more stodge sailing adventures

My second sailing lesson started as soon as we set off from the Korcula marina pontoon. Miro patiently reminded us how to get the sail up and then got me onto the rudder whilst working with the Luxembourgian on the jib. As we got into the nearby channel we soon zipped along into the south westerly wind leaning right over. We went out around an island and I got the chance to try trimming the sails using the wools on the jib with the rudder keeping up a reasonable pace. After an hour we swapped over and turned for home but not before Miro suggested I get towed behind the boat for a bit. He threw a rope loop over the stern and I jumped in. The force was amazing, I thought we were only moving slowly but the rope was practically ripping my arms off. Soon I climbed back in and moved on to the jib and started to get to know the feel of the varying pressures and when to let it out or tighten it in. However we started to struggle to make much progress as the wind dropped to a total calm. Miro got us to practice some knots whilst we waited for things to change. Almost immediately we started to move again. One moment we were becalmed the next we were absolutely flying. I was pulling on the jib as hard as I could and it was still flapping away. Then the mail sail started flapping and very soon after that Miro joined in. Mistral! he shouted plus a few more words I took to be Croation expletives. He quickly took over the rudder and had us hauling in the maddly flapping sails. Once safe he explained about the Mistral, a sudden northerly wind this coast is famous for which often results in a storm and boats getting into trouble. All around us boats of all sizes were scurrying for port. Miro decided we would be better coming back in by engine but the thing wouldn’t

Mistral Wind Blowing

start! A couple of mobile phone calls to put a rescue boat on standby and he carried on fiddling with the motor. Eventually he topped it up with fuel to the brim which seemed to cause enough of a vacuum to get it going again and soon we were motoring back to port through whitecaps though only just making headway against the Mistral wind.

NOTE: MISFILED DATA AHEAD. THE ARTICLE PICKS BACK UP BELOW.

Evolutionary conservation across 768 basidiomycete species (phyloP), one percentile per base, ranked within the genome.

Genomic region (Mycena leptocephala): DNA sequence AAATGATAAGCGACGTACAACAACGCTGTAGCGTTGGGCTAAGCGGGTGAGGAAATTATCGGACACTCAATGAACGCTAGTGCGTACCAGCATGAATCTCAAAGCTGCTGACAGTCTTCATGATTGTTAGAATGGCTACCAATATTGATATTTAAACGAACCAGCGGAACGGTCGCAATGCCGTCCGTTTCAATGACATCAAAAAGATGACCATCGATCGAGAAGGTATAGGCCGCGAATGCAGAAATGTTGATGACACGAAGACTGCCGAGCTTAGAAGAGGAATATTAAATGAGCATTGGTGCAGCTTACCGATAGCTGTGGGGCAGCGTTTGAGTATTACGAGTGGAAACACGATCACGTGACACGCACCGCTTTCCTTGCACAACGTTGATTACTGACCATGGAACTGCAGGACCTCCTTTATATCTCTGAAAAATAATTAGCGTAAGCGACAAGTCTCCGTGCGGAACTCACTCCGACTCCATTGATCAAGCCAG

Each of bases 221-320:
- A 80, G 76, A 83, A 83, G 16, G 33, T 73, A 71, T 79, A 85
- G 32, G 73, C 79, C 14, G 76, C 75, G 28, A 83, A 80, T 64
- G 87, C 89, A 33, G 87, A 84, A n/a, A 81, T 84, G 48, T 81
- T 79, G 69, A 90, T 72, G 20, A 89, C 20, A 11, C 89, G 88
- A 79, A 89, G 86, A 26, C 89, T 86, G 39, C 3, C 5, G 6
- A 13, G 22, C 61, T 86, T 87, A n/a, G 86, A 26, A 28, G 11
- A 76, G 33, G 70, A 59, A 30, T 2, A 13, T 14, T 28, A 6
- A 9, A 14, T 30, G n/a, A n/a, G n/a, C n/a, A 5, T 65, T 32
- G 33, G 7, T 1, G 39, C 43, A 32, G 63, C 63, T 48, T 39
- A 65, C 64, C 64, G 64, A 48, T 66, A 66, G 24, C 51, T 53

http://en.wikipedia.org/wiki/Mistral_(wind)

Day 3 came after a night of stormy, windy conditions, The Mistral throwing its force to the extent that ferries were delayed and all the Adriatic cruise ‘pirate’ ships were forced to stay in port to party even harder. The morning brought still heavy seas and strong Mistral northerly winds so Miro delayed our lesson to the afternoon. Relaxing with a cappuccino in the cafĂ© next to the sailing

Miro

school I decided as the froth blew off across the table that this should be added as a more modern measure of windspeed to be added to the Beaufort scale.

My last lesson was fantastic, we were out nearly 3 hours, Miro trusting me on the jib which I seemed to now have the hang of as he concentrated on our Luxembourgian friend who was still struggling with the rudder, keeping the speed going as with tacked and jived our way around the channels and Islands that surround Korcula. The wind was still strong and even with the sail reefed right down we still were zipping along, the yacht leant right over with whoever was on the jib getting a proper soaking. The 3 day 6 hour intro course to sailing by Oreb school was brilliant and has left me wanting to try a bit more in the UK when I get home though perhaps not getting towed behind in a pair of swimming trunks!

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